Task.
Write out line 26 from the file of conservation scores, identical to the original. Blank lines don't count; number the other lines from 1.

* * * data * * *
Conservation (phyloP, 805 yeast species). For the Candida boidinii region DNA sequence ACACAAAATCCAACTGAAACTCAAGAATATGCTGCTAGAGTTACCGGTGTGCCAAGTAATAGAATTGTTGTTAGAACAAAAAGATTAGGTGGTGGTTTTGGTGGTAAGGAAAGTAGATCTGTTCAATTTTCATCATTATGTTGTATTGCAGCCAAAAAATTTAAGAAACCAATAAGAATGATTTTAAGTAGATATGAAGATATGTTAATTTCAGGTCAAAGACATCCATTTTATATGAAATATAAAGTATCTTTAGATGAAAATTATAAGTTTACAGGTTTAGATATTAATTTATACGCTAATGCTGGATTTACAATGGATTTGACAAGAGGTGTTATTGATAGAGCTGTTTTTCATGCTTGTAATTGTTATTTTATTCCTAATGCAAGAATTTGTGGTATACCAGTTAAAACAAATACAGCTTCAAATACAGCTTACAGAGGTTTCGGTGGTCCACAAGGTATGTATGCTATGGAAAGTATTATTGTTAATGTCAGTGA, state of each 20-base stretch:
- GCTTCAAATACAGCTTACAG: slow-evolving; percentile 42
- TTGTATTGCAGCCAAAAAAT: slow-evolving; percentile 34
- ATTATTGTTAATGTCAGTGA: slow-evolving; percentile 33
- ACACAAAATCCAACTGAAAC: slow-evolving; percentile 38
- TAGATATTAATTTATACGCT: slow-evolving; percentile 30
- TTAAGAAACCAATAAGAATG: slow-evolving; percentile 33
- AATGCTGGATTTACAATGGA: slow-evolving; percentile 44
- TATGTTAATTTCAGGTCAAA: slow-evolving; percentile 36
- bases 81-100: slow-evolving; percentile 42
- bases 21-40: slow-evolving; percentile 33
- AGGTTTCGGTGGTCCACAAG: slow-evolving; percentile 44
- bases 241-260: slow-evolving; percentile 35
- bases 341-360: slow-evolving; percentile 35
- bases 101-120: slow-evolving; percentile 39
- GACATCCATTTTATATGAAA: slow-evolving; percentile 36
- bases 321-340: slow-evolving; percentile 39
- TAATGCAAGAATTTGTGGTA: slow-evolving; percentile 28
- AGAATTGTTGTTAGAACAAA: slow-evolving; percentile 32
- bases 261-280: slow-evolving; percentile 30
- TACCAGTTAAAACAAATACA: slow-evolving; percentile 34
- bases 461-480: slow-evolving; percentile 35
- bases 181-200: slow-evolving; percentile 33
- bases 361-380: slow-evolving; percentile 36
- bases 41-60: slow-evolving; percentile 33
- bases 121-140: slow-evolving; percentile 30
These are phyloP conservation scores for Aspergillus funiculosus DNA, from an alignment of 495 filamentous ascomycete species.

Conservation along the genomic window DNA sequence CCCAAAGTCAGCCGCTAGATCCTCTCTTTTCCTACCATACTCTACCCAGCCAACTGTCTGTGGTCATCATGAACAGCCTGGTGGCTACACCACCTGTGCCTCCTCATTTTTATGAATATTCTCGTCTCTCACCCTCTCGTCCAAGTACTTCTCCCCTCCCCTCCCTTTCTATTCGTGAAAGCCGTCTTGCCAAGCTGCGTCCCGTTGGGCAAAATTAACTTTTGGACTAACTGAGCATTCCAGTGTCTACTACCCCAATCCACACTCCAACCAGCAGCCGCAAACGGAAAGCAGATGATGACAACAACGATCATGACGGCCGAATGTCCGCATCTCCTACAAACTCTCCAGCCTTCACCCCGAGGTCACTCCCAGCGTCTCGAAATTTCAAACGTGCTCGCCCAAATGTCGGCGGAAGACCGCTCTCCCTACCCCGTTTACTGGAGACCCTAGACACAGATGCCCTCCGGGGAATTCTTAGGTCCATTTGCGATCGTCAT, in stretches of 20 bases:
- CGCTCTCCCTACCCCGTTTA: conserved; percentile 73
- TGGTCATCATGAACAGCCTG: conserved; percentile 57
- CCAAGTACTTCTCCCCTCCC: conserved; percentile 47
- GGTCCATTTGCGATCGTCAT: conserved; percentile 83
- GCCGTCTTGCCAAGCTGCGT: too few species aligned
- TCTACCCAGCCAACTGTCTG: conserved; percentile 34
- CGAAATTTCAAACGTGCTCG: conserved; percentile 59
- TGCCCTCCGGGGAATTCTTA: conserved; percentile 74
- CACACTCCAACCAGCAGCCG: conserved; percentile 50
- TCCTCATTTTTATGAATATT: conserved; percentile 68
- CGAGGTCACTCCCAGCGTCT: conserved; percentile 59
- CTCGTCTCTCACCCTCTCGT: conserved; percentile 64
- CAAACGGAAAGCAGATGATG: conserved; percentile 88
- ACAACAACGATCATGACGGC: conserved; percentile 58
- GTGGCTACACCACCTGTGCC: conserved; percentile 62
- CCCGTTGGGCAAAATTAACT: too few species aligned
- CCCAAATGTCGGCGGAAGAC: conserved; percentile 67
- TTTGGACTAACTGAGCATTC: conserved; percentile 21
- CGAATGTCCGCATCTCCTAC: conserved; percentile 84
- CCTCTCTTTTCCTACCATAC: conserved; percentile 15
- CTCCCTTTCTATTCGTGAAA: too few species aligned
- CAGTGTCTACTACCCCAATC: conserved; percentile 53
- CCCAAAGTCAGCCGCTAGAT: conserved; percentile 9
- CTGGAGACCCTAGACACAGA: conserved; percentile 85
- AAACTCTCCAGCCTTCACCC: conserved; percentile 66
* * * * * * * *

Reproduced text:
- bases 121-140: slow-evolving; percentile 30